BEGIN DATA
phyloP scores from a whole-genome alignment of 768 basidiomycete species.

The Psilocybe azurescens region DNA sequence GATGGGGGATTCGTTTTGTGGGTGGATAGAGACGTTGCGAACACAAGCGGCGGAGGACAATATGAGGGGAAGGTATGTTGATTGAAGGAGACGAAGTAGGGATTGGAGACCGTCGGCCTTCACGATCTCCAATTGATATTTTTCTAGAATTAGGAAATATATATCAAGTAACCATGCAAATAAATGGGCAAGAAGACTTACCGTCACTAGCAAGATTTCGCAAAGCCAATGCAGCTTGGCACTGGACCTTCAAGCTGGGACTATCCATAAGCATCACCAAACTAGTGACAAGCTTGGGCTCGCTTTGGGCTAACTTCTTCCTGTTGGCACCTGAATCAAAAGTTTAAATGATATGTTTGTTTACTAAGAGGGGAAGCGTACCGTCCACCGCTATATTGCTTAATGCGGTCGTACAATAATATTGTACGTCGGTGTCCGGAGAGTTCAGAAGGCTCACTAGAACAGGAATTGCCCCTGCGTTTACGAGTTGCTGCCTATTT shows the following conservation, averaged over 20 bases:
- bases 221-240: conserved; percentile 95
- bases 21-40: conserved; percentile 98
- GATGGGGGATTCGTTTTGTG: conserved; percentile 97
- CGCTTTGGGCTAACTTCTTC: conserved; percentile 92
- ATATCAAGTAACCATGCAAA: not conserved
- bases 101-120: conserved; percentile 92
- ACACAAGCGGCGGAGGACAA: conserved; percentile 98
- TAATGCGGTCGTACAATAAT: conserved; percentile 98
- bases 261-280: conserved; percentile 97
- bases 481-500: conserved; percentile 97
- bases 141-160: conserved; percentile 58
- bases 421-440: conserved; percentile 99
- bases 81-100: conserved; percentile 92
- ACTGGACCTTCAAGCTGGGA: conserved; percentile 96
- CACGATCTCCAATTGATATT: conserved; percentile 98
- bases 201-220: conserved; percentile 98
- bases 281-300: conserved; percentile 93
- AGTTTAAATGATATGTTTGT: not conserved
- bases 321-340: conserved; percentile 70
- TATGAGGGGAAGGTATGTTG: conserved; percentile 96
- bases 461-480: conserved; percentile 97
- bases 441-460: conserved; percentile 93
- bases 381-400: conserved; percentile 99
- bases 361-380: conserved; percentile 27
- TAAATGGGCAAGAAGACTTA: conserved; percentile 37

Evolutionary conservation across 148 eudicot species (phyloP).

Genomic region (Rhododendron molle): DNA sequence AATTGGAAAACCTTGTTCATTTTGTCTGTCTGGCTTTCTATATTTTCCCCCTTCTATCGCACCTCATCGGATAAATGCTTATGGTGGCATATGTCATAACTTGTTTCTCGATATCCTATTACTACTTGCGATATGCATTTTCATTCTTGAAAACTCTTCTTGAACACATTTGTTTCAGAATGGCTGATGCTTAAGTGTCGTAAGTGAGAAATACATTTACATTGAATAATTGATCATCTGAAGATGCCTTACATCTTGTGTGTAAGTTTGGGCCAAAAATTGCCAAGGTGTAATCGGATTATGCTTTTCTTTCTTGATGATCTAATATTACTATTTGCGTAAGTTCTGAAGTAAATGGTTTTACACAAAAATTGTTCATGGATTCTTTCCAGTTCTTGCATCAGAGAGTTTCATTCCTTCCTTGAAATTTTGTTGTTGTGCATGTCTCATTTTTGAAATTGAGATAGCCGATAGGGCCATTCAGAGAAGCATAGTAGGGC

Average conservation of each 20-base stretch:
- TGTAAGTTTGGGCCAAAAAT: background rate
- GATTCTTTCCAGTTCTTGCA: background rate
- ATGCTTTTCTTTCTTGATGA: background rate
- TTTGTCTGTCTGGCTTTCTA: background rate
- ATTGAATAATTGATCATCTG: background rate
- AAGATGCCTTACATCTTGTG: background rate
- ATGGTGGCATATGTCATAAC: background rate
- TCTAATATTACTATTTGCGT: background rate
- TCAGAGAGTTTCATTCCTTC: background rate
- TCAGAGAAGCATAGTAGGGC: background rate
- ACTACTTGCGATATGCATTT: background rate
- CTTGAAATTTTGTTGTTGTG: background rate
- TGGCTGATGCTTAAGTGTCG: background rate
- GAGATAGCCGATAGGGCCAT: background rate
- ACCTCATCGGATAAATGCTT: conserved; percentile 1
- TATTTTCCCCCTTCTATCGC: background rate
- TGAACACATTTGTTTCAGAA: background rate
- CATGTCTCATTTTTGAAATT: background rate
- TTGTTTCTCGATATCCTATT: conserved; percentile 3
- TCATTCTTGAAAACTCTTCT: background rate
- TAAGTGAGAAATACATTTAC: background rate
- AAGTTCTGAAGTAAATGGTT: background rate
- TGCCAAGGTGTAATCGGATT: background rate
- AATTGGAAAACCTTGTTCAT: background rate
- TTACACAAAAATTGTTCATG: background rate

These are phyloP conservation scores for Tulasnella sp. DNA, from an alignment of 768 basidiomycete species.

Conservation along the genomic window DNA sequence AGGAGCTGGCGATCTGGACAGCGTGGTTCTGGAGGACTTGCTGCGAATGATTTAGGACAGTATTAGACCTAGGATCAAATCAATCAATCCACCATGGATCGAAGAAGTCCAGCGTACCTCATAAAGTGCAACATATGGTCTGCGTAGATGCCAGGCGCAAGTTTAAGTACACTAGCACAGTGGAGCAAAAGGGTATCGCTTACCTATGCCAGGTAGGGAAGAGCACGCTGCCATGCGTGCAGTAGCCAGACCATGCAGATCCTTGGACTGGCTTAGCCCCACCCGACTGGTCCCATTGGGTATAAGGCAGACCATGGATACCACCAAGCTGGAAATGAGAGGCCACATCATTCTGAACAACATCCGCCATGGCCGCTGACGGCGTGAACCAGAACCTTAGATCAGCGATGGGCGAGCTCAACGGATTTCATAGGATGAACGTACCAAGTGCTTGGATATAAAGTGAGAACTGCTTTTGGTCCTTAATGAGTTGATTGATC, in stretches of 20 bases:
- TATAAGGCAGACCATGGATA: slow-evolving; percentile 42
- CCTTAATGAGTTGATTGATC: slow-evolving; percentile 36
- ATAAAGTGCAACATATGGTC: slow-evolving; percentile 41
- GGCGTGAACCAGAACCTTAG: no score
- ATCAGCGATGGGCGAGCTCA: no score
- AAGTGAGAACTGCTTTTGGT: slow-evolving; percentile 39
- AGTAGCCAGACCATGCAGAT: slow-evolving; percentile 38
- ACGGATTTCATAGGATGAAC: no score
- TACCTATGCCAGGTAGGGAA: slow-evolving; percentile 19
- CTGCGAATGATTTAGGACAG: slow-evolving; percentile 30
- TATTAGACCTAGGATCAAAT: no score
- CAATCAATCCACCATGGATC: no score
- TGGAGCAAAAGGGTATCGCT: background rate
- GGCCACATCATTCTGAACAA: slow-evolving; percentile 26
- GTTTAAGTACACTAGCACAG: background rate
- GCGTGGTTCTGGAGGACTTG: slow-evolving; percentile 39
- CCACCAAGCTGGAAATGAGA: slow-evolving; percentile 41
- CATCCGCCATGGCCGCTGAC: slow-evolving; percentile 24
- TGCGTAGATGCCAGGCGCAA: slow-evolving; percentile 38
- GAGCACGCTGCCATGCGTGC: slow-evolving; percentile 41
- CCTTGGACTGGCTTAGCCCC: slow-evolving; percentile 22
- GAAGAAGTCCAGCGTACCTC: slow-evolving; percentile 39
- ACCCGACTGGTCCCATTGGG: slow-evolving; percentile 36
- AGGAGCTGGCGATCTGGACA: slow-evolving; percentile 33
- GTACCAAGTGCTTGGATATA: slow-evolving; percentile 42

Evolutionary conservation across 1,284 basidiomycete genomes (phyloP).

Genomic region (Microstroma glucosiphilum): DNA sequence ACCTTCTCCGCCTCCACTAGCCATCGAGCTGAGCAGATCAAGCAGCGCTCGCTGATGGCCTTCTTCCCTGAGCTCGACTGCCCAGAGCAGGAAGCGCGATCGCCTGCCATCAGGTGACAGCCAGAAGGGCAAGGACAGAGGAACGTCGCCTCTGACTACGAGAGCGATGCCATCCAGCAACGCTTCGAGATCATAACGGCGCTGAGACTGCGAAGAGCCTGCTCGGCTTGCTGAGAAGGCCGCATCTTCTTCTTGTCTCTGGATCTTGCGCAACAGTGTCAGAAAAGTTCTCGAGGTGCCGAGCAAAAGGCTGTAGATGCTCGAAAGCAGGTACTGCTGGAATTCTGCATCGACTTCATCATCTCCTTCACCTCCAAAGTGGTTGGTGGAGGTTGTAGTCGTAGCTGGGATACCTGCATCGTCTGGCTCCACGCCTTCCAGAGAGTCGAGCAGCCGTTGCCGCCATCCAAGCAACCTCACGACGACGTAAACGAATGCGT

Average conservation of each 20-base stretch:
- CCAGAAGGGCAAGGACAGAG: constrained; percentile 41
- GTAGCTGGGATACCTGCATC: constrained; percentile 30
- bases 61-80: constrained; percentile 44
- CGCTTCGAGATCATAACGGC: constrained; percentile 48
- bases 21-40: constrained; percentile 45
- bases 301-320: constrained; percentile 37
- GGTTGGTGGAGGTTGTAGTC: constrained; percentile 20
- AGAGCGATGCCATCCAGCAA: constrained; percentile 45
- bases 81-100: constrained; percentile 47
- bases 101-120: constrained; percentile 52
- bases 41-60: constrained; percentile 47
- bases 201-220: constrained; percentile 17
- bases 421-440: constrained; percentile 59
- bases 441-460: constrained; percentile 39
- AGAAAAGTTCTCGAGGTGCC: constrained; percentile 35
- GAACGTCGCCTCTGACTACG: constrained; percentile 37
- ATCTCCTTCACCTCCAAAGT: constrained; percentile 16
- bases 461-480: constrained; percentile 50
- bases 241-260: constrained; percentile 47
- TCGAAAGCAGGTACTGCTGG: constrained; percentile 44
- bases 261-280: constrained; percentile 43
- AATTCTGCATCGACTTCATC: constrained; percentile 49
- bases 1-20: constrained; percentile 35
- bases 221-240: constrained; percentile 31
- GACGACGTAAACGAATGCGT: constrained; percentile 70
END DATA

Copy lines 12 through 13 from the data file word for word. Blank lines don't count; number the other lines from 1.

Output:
- bases 481-500: conserved; percentile 97
- bases 141-160: conserved; percentile 58